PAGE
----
Now and then he saw his handler for quick ‘brush passes’, wordlessly handing over undeveloped film or documents as they passed on narrow streets. Every three or four weeks, they would meet to talk.
Blake was so prolific that he helped bring about what the Russians described as the ‘complete elimination’ of the Western spy networks in East Germany during the years 1953 to 1955.
In April 1955, he arrived in Berlin for a new SIS posting, ahead of his British wife Gillian who had no idea she was married to a Soviet spy.
His new official assignment was also highly sensitive: to penetrate the KGB headquarters there.
Blake was given the job of making contact with Russians in East Berlin, Soviet intelligence officers in particular, with the goal of recruiting them as agents. But his real work was for the Soviets, and it was not just documents that George Blake was turning over to the KGB.
It was names as well – the identities of agents working for SIS. Most of them were East Germans, though they included Soviets and other nationalities. As with the documents, Blake could not put a number on how many agents he betrayed.
‘I can’t say, but it must have been maybe 500, 600,’ he later said.
By 1960, Blake had had enough. Hoping to leave espionage behind, he gained a posting to Lebanon to learn Arabic – but it was too late.
After years of treachery, he had himself been exposed by a Polish defector. Lured back to London in 1961, Blake was arrested and, during his interrogation, confessed.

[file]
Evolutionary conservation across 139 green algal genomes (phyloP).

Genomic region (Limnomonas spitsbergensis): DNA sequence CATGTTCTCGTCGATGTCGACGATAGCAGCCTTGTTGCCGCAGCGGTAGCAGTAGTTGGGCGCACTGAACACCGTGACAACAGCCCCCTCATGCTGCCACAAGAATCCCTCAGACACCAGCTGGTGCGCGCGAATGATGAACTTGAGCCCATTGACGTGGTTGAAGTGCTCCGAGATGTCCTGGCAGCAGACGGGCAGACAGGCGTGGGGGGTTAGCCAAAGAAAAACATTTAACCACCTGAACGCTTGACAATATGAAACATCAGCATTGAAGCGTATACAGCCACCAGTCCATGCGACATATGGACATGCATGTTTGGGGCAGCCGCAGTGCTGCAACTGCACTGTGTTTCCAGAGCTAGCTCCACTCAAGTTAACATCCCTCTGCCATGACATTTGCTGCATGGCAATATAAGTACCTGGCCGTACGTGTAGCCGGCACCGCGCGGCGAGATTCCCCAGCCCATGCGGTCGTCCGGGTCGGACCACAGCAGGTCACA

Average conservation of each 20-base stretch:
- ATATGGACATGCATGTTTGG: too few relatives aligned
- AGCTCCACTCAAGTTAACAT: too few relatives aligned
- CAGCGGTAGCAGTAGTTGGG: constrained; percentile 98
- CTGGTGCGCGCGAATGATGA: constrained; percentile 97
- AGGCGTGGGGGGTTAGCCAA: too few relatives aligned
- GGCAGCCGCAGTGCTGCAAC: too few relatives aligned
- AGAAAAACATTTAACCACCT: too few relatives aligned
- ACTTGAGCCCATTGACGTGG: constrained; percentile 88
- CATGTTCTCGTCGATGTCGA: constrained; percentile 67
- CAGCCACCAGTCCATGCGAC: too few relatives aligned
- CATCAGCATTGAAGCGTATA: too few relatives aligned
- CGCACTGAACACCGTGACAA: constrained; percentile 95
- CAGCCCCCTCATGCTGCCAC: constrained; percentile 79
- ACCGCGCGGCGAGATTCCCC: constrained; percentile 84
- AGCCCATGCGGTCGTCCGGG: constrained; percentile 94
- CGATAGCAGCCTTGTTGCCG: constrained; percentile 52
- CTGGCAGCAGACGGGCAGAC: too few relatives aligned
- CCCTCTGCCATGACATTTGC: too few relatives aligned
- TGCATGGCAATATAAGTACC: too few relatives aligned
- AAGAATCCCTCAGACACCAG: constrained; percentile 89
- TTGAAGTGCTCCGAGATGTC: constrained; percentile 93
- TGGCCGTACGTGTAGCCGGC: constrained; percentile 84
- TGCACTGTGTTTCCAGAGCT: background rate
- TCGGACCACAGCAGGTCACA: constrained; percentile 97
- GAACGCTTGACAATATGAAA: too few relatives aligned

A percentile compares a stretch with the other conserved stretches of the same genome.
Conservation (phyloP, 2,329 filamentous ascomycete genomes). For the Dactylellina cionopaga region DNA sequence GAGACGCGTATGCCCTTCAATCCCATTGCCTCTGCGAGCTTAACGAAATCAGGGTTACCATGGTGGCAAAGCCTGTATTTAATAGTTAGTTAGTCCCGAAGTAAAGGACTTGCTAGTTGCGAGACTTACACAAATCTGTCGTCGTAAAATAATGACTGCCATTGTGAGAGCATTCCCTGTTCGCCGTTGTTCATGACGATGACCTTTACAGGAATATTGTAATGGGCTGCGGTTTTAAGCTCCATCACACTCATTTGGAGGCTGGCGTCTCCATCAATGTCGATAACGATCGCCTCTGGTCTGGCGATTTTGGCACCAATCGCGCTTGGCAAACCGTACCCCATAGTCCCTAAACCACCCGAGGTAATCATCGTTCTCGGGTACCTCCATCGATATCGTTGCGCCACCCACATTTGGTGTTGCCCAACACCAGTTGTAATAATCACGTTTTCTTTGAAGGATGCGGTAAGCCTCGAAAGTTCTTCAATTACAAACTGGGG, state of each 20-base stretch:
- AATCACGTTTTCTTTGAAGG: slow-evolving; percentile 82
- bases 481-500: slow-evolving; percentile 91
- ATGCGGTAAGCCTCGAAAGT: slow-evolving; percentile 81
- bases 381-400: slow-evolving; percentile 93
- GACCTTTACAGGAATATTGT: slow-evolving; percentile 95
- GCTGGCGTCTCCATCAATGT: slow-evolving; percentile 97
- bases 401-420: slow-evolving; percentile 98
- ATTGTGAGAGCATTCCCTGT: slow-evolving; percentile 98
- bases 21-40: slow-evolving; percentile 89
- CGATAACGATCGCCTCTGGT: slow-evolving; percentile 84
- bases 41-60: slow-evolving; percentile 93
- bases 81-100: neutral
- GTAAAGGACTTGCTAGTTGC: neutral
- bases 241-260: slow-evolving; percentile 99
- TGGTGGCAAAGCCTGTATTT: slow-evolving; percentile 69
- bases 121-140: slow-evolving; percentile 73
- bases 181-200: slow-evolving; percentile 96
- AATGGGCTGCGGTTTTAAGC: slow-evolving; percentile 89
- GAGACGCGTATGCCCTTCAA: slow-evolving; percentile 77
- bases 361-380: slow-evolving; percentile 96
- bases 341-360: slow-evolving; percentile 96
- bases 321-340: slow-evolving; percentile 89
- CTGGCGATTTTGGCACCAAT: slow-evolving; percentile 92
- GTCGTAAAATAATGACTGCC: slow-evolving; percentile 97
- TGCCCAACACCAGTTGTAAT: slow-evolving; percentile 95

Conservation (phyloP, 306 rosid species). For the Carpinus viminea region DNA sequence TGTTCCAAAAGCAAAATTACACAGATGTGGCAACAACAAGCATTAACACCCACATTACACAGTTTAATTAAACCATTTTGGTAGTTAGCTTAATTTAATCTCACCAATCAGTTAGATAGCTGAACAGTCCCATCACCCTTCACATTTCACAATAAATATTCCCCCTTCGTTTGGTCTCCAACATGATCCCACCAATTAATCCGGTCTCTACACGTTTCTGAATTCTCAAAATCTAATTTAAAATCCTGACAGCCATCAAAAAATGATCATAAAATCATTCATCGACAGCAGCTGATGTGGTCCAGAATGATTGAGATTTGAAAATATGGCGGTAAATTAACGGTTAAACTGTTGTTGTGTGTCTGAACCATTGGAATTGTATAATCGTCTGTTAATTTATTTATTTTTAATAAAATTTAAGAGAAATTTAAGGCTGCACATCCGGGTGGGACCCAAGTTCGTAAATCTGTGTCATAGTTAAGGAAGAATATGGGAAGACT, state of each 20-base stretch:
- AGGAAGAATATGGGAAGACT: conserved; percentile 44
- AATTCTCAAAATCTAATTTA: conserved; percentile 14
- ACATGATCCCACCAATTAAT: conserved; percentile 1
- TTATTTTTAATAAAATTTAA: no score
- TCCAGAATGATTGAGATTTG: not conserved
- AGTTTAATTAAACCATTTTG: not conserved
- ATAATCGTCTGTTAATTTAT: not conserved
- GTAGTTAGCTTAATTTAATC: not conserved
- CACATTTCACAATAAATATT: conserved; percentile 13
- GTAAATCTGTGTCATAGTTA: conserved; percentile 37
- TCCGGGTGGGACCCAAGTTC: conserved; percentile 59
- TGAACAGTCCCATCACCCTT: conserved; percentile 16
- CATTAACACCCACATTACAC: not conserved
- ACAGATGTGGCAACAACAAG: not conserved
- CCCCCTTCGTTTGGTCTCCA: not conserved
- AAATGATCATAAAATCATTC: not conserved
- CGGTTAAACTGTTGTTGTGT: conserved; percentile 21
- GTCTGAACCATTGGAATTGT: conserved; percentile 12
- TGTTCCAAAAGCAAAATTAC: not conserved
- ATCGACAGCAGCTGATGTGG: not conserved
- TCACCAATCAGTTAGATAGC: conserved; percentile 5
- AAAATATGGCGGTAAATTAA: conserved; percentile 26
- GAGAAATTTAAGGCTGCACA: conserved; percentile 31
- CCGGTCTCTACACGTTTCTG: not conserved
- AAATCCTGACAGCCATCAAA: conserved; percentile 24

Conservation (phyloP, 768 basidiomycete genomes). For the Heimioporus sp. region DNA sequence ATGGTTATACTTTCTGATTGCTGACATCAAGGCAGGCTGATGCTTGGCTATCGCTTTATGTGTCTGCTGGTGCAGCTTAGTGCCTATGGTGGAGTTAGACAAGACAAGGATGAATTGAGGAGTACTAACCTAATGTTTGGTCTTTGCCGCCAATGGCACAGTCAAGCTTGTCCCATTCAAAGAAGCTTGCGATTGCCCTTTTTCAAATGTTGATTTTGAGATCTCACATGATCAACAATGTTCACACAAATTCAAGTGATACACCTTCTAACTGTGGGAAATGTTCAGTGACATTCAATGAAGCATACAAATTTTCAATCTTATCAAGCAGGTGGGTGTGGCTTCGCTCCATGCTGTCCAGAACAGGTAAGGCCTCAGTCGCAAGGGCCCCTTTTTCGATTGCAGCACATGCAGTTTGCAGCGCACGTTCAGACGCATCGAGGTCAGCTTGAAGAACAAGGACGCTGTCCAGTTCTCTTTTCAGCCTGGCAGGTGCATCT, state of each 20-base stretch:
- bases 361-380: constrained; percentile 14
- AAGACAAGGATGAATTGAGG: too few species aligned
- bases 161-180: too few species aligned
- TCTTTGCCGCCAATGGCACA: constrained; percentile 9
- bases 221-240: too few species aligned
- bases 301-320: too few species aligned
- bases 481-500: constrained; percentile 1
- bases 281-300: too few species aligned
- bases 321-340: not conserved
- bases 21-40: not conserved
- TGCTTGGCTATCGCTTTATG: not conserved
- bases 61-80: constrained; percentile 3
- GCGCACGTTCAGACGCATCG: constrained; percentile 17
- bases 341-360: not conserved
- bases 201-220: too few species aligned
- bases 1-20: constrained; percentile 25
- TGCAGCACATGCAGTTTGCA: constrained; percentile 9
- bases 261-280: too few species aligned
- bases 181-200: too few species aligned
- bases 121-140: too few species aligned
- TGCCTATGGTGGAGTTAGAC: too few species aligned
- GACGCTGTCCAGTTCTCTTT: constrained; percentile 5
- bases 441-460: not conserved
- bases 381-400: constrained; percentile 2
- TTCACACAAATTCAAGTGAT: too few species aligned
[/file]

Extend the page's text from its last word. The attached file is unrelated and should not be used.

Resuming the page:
His wife, Gillian, was horrified, she said, at ‘the unbelievable news that this man, to whom I have been so happily married for nearly seven years, was in prison awaiting trial as a Russian spy.’
Pleading guilty to five charges of breaking the Official Secrets Act at the Old Bailey, Blake had expected to receive a maximum sentence of 14 years, but Lord Parker, the Lord Chief Justice of England and Wales, had an unpleasant surprise in store.
‘Your conduct in many other countries would undoubtedly carry the death penalty,’ he said.
‘In our law, however, I have no option but to sentence you to imprisonment, and for your traitorous conduct extending over so many years there must be a very heavy sentence.’
Parker imposed a sentence of 14 years for each count, three of them to run consecutively and two of them concurrently, 42 years in all.
But by 1966 he had escaped. He was eventually smuggled across the Channel in a camper van, then across northern Europe and through West Germany to the border crossing. In East Germany, he identified himself to the border guards and completed his escape to Russia.
He arrived in Moscow in January 1967. Two months after his arrival, he discovered Gillian had been granted a divorce in his absence.
Life improved markedly when, on a Volga riverboat cruise in the spring of 1968, he met Ida, a Russian woman who worked as a French translator for an economics institution.
The two settled down together in a spacious apartment organised by the KGB and Blake was given privileges and medical benefits similar to a military general.
After the birth of their son, Mischa, in 1971, he was presented with a dacha, a holiday home, in the countryside around Moscow.
For more than 30 years he worked at the Institute of World Economy and International Relations, a leading Moscow think-tank.